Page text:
Survey shows frugality may be enduring trend

by Keith Nunes
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NEW YORK — A survey of 2,000 consumers conducted by Booz & Company indicates frugality may be becoming an entrenched consumer behavior that is reshaping consumption patterns in ways that will persist even as the economy rebounds. The survey covers a broad range of consumer goods and services, but of particular note to food manufacturers is the finding that 64% of the consumers surveyed said they will shop at a different store with lower prices even if it is less convenient for them.

“Frugal behavior is now considered trendy by many shoppers, and will continue for years to come,” said Matt Egol, a partner with Booz & Company. “In this changed environment, marketers need to develop deeper insights into shopper attitudes and behaviors in order to better align their product, pricing, and marketing communications strategies.”

The survey also found that consumers have become less impulsive and are more disciplined. Seventy-nine per cent of the shoppers surveyed said they do research before shopping for food and beverage products.

The research consumers undertake before shopping includes clipping coupons and reading circulars to identify what is on sale.

The Booz & Company survey also noted that private label products are likely to continue taking share from branded products.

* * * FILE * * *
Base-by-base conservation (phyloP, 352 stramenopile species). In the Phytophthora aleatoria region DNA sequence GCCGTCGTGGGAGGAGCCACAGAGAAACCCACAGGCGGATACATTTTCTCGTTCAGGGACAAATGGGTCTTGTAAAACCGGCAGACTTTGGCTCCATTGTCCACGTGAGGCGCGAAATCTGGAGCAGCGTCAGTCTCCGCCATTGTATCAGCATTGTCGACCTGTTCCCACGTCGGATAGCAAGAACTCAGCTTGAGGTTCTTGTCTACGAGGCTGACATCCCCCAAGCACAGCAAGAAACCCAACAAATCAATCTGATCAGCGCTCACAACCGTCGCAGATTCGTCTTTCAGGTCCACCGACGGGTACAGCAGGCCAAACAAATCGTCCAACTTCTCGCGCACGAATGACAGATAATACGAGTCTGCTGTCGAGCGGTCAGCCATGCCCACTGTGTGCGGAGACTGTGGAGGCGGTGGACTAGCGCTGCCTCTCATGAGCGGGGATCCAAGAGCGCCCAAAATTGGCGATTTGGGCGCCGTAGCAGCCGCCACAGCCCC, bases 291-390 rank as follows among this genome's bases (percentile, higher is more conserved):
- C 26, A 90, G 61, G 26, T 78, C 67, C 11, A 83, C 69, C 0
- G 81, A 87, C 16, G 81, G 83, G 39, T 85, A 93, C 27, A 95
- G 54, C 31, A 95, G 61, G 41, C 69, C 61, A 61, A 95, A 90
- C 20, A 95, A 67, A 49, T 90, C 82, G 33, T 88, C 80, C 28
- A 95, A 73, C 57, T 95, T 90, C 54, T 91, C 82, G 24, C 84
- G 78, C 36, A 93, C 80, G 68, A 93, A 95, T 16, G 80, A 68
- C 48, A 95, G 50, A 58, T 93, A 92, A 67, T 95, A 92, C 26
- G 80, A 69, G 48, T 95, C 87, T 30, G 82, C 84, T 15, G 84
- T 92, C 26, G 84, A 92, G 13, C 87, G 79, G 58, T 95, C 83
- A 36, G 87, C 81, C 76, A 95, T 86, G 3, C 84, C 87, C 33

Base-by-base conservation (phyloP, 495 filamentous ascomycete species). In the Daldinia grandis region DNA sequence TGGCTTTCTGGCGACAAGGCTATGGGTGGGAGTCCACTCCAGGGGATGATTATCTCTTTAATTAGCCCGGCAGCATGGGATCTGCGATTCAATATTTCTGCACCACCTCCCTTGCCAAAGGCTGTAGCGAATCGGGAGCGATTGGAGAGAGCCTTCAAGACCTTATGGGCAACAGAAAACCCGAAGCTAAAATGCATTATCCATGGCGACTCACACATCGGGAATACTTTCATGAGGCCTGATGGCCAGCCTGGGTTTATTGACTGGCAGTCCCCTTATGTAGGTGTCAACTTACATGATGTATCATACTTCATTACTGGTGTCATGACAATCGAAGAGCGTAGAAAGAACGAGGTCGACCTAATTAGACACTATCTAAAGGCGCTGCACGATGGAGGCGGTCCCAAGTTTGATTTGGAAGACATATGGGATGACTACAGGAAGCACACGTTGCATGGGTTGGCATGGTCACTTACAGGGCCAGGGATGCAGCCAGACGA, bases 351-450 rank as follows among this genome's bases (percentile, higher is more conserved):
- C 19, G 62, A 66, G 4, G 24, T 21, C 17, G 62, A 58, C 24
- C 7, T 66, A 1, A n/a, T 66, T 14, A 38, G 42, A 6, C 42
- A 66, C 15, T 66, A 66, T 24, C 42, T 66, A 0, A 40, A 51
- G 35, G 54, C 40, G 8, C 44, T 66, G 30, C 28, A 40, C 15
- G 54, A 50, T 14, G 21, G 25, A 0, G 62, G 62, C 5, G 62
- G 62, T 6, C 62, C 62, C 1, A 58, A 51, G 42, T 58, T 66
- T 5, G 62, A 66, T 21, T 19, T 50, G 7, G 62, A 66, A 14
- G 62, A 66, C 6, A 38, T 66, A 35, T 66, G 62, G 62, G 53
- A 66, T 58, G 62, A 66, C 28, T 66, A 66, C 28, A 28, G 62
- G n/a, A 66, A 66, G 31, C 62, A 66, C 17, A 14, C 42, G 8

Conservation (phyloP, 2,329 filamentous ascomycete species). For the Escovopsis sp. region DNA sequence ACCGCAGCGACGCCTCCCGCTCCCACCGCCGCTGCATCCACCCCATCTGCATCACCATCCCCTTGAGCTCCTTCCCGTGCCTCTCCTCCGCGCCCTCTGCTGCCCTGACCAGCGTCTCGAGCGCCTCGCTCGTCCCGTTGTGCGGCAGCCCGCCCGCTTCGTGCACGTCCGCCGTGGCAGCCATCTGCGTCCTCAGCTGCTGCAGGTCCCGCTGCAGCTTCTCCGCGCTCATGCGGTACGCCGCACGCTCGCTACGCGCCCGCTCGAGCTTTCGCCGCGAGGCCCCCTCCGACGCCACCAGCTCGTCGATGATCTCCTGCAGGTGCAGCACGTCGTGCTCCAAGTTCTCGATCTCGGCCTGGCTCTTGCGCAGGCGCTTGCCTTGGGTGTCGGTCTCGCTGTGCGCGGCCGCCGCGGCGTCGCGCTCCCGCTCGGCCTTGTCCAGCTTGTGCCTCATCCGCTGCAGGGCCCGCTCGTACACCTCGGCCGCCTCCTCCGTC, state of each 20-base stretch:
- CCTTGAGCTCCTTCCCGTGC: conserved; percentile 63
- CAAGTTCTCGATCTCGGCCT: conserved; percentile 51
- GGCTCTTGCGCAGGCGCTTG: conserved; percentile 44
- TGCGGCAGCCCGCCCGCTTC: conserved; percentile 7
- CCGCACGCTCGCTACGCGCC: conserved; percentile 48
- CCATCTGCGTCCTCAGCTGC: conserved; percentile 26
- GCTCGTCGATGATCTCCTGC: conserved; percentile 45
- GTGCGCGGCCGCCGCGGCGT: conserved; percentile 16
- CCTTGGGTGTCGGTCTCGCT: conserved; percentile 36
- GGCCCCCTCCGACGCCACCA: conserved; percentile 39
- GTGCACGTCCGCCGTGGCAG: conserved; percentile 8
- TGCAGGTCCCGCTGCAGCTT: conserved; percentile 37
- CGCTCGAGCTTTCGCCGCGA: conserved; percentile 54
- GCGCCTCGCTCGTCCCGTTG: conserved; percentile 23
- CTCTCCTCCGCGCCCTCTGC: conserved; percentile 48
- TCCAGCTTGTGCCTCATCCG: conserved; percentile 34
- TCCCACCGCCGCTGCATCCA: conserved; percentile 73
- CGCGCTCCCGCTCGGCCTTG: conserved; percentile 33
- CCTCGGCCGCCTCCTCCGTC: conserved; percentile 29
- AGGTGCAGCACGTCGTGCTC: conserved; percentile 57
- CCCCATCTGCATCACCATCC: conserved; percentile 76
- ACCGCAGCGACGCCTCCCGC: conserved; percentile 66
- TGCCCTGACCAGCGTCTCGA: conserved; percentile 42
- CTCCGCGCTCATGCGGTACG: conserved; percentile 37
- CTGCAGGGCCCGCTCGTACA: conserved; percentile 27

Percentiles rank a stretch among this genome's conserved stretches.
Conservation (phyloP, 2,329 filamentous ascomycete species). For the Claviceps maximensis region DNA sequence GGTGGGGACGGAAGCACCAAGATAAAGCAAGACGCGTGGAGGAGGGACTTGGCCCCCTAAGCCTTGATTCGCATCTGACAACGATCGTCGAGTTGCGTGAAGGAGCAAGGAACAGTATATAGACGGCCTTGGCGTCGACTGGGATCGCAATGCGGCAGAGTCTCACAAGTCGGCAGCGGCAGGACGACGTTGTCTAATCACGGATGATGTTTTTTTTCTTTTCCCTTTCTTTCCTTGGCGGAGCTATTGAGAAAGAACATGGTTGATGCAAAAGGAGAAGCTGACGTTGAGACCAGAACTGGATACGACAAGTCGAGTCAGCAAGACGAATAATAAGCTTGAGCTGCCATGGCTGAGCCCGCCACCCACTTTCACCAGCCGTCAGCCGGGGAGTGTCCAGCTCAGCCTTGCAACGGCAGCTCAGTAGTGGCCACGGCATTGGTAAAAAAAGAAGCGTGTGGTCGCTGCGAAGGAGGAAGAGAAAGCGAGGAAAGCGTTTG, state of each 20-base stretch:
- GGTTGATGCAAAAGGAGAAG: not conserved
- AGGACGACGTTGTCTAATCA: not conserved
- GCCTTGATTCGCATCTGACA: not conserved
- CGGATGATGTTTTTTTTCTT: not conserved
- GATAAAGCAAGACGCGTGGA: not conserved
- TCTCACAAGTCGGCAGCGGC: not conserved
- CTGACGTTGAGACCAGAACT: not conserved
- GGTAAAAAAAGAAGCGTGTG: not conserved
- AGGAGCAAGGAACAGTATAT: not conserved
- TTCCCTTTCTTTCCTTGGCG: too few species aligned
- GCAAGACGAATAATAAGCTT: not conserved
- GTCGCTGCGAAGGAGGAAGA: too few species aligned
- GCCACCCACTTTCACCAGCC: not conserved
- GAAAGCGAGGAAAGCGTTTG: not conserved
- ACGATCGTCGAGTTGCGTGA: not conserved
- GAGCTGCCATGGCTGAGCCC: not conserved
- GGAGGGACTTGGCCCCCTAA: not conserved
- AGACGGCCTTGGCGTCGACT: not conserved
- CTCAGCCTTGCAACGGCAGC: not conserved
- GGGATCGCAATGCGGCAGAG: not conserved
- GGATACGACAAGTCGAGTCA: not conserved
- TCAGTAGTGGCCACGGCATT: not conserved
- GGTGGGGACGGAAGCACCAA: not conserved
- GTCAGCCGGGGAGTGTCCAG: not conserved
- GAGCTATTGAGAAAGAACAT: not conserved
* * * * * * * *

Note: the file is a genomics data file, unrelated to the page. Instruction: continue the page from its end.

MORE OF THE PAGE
“Retailers are unlikely to give brands back the shelf space that private label has taken given their dependence on private label for profits,” Mr. Egol said. “In addition, consumers are reporting generally positive experiences when trying private labels, so for some consumers they are becoming preferred brands.”

Going forward, the survey recommends marketers build strategies that address where and why consumers shop rather than relying too heavily on a demographics-based approach that is often used for advertising buying. The consulting firm also recommends companies differentiate marketing messages and promotional offers to more price conscious consumers versus those who place greater value on brand and convenience.

“This more cautious consumer approach to spending began even before the recession came into full swing but has since picked up speed,” said Andrew Clyde, a partner with Booz & Company. “As manufacturers lured consumers with new promotions, consumers traded down and liked the experience. As the economy recovers, marketers need to better target their strategies to preserve the value of existing brands, and avoid destroying value through too blunt a competitive response across segments.”

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